The Doug Lilly Symposium


Hurricane Vortex Initialization with AMSU and AMSR-E Measurements

Tong Zhu, Colorado State Univ./CIRA at NOAA/NESDIS, Camp Springs, MD; and F. Weng, X. Zhang, and T. Li

While the skill of hurricane track prediction has been significantly improved during the past decades, the forecast of hurricane track and intensity is still a challenging task. An accurate initial vortex is one of essential factors for a successful prediction. Because of the lack of observation data over ocean, a hurricane initial vortex given by a global model is often too weak and sometimes misplaced. In this study, we developed a new scheme to construct initial vortex for weak tropical cyclones (maximum wind speed around 30 knots) based on the AMSU retrieved temperature profiles and AMSR-E retrieved sea surface wind (SSW).

In the vortex initialization scheme, the sea surface wind (SSW) speed under hurricane atmospheric conditions is derived with a new physical based algorithm using AMSR-E measurements (Yan and Weng, 2005). The wind direction is assigned with the NCEP Global Data Assimilation System (GDAS) 10-m wind direction. The atmospheric temperature profiles are retrieved from AMSU measurements (Zhu and Weng, 2004), and then are used to enhance the GDAS temperature field through an objective analysis process. The 3-D wind field is derived from sea surface wind field and atmospheric temperature profile based on thermal wind relation.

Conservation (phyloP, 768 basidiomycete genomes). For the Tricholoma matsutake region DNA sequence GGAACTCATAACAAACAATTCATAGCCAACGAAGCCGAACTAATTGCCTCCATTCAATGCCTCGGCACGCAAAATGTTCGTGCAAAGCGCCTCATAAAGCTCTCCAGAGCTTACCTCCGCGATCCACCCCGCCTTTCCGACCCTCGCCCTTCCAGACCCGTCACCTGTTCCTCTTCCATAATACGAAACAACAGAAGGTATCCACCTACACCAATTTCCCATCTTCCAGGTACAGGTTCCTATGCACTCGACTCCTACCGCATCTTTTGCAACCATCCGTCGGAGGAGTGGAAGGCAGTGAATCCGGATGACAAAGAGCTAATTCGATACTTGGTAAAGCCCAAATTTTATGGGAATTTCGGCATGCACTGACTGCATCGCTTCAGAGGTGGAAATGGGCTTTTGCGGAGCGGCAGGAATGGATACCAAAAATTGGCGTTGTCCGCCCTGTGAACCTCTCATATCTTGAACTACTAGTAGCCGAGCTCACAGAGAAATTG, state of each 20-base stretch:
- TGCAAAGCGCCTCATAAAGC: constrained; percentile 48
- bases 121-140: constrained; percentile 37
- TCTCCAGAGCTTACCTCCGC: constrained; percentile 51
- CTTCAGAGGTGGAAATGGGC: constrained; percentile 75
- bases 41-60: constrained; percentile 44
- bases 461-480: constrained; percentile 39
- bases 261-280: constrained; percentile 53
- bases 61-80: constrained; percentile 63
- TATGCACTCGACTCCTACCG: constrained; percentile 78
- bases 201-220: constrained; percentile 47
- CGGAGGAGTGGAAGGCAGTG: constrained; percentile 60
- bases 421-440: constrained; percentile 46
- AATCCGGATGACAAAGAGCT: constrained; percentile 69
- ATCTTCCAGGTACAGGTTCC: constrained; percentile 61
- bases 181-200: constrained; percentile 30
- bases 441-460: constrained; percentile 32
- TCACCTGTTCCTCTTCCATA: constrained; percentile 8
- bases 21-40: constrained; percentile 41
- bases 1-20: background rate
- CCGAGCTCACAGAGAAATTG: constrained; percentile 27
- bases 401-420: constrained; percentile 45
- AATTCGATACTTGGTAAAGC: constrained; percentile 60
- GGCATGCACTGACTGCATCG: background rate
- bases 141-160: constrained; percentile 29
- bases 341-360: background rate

Several hurricane cases in 2004 were selected to assess the new vortex initialization scheme when a storm is at formation or dissipation stage. It is found that the temperature structure under hurricane system is improved after incorporating the AMSU retrieved temperature. The AMSR-E measurements can provide more accurate SSW as verified against the National Hurricane Center (NHC) Best Analysis data. The derived hurricane initial wind field shows reasonable vortex structure at all levels.

As a natural extension of above method, we then use 4DVAR technique to assimilate AMSR-E SSW and AMSU temperature data into hurricane initial vortex. Compared with the above static vortex initialization scheme, the 4DVAR method can generate an initial vortex with balanced fields among all model variables and give a smooth start for the model integration. The impact study of the AMSU and AMSR-E data is undergoing for 2005 hurricane season by using the 4DVAR method. The detailed description of the scheme and more cases studies will be given in the presentation.

Poster Session 1, Doug Lilly Symposium Posters
Thursday, 2 February 2006, 9:45 AM-11:00 AM, Exhibit Hall A2

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